The preoperative diagnosis of obturator hernias is usually challenging since their clinical signs and symptoms are non-specific. The Howship-Romberg sign is only seen in 30-50% 13 of patients, and palpable masses are detected in <20%  of patients. Delays in surgical intervention can contribute to an increased need for intestinal resection and greater perioperative mortality . CT exhibits high diagnostic accuracy (90%) for obturator hernias and is regarded as the most useful diagnostic tool in cases of suspected obturator hernias. 13 However, some studies have indicated that there is no benefit of using CT in such cases. 3 We suggest that CT scans should be performed in patients with abdominal pain without any obvious cause since it is difficult to diagnose obturator hernias without CT. In conclusion, TAPP repair seems to be a safe, feasible, and minimally invasive technique for emergency obturator hernia repair.
Figure 1: A CT scan oh the pelvis showed a soft tissue shadow between the external obturator muscle and the pectineal muscle.
Figure 2: A laparoscope was inserted via an umbilical port, and two working ports were created in the bilateral lower abdomen.
Figure 3: A laparoscopic evaluation showed that the omentum had passed into the right obturator foramen.
The arrow shows the obturator foramen.
Figure 4a: The preperitoneal space was dissected around the obturator hernia. The arrows show the obturator foramen.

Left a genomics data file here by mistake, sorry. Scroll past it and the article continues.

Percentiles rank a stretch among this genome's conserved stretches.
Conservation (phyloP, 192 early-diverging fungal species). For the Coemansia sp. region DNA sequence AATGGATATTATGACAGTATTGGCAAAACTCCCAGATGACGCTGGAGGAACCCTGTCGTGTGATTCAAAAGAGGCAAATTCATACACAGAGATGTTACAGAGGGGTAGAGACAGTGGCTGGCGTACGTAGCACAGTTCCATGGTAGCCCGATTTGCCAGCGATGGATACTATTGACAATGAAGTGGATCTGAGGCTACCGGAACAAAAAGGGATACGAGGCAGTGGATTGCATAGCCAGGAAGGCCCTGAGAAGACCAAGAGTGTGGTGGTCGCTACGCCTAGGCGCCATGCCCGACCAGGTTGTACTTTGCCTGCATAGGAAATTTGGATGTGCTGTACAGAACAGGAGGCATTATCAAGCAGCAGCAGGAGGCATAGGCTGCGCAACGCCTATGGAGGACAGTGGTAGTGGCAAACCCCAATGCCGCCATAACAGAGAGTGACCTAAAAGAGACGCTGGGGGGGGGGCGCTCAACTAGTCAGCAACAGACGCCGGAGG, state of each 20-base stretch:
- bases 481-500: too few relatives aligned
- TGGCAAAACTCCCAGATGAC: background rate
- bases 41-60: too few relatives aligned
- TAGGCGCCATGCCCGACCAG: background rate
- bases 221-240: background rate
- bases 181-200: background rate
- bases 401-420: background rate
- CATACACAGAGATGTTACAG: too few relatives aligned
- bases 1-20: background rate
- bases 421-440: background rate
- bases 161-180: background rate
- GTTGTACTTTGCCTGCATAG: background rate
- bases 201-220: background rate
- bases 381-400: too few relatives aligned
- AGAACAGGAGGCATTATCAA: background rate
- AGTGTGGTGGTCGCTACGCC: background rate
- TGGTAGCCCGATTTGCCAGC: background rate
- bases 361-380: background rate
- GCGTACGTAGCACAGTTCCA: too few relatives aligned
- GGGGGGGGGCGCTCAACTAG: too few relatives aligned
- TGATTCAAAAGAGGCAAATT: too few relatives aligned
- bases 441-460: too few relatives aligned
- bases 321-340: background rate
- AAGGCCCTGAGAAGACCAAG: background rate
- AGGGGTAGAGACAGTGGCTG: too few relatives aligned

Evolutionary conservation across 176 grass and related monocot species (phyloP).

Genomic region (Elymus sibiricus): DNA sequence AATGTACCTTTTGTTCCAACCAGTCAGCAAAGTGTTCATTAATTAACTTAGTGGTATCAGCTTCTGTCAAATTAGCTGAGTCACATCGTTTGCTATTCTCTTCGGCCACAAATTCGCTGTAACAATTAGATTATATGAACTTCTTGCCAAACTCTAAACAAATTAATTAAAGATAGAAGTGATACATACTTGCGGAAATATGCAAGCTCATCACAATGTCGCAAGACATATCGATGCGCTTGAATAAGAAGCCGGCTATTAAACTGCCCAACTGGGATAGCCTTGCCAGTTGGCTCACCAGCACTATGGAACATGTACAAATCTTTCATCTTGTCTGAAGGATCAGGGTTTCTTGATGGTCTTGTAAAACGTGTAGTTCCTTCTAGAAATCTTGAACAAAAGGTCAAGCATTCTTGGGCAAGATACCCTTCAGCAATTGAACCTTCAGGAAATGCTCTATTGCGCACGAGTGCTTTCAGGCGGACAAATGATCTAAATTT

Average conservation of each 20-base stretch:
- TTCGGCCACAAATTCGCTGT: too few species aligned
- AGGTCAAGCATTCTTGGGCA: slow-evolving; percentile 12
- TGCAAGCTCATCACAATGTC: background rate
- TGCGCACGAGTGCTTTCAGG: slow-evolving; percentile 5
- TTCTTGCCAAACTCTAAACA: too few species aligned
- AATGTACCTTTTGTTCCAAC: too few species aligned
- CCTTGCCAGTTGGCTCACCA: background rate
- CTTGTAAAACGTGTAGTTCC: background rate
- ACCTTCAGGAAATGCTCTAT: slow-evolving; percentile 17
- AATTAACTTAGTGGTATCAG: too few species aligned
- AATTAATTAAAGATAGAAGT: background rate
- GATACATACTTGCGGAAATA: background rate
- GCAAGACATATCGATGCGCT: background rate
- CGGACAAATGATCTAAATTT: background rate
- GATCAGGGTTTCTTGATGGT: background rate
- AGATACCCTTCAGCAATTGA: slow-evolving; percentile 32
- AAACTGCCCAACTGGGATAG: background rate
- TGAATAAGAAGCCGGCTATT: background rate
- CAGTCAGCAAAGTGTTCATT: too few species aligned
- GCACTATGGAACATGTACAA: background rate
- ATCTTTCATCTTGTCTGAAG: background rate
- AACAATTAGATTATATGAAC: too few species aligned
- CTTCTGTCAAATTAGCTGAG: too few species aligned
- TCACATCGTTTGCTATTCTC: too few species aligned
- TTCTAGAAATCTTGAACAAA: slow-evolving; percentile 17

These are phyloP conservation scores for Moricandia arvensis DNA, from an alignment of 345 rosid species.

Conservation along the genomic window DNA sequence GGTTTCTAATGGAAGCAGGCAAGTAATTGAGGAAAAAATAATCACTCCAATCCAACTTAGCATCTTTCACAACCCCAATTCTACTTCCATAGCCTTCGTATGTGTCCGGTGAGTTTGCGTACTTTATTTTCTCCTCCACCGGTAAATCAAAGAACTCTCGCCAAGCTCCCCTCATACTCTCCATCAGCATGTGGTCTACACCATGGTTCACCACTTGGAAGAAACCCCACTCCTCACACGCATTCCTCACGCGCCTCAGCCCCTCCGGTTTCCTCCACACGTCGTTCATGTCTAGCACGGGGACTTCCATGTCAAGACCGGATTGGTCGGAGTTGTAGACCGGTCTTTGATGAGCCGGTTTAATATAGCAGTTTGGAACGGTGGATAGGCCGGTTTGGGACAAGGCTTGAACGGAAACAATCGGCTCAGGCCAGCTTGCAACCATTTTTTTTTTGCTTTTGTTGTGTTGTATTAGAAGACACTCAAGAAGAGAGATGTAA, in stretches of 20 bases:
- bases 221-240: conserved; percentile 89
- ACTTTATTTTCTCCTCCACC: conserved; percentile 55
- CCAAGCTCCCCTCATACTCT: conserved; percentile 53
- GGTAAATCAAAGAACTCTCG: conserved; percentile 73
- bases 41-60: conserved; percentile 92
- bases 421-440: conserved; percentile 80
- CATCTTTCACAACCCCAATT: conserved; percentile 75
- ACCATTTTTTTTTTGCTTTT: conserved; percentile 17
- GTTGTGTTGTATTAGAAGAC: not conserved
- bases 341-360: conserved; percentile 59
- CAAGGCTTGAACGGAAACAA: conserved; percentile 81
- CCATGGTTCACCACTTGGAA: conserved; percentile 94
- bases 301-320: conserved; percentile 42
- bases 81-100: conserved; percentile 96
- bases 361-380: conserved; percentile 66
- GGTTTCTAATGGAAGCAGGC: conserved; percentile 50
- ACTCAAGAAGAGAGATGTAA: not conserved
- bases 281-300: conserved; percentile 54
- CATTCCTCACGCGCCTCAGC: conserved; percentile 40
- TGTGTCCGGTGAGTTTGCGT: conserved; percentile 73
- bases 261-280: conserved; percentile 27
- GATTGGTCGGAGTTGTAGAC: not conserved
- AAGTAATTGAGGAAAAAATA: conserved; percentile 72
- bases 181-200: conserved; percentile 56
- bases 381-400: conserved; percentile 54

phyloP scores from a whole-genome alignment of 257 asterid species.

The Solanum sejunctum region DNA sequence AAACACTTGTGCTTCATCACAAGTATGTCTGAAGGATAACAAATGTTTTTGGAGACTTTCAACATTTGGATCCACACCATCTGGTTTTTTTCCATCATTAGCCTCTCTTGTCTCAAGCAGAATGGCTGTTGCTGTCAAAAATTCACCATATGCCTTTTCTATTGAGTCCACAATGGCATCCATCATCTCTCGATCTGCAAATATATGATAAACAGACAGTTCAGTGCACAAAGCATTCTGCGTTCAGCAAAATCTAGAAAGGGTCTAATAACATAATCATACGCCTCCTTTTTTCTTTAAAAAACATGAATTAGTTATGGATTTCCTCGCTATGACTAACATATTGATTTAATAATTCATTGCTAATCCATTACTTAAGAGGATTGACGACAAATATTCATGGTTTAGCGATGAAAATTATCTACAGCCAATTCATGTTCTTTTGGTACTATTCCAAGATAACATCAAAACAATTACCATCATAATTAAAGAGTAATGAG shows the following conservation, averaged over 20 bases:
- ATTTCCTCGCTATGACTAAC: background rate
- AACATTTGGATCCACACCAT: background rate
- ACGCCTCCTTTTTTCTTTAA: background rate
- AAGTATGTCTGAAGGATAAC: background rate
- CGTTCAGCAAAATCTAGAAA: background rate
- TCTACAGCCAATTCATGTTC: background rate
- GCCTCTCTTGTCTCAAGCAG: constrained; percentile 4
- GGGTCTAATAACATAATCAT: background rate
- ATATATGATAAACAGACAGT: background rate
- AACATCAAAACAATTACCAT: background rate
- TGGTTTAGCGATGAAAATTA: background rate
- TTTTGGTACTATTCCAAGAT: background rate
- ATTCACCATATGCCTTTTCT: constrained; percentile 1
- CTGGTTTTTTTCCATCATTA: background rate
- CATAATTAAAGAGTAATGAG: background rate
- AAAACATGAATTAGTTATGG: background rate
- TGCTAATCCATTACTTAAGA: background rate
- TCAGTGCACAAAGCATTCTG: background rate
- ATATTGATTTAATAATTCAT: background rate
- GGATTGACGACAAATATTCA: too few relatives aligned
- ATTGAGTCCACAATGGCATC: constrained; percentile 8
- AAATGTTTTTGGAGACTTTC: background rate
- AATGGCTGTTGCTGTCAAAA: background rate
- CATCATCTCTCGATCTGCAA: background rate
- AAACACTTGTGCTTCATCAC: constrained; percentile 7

Figure 4b: A large sheet of prosthetic mesh was placed in the preperitoneal area to cover the obturator foramen and femoral ring. The mesh was fixed with the three absorbable tacks at Cooper’s ligament. The arrows show the obturator foramen.
6. Mesci A, Korkmaz B, Dinckan A, Colak T, Balci N, et al. (2012) Digital evaluation of the muscle functions of the lower extremities among inguinal hernia patients treated using three different surgical techniques: a prospective randomized study. Surg Today 42: 157-163.
12. Mahon D, Decadt B, Rhodes M (2003) Prospective randomized trial of laparoscopic (transabdominal preperitoneal) vs. open (mesh) repair for bilateral and recurrent inguinal hernia. Surg Endosc 17: 1386-1390.
15. Rodriguez-Hermosa JI, Codina-Cazador A, Maroto-Genover A, Puig-Alcántara J, Sirvent-Calvera JM, et al. (2008) Obturator hernia: clinical analysis of 16 cases and algorithm for its diagnosis and treatment. Hernia 12: 289-297.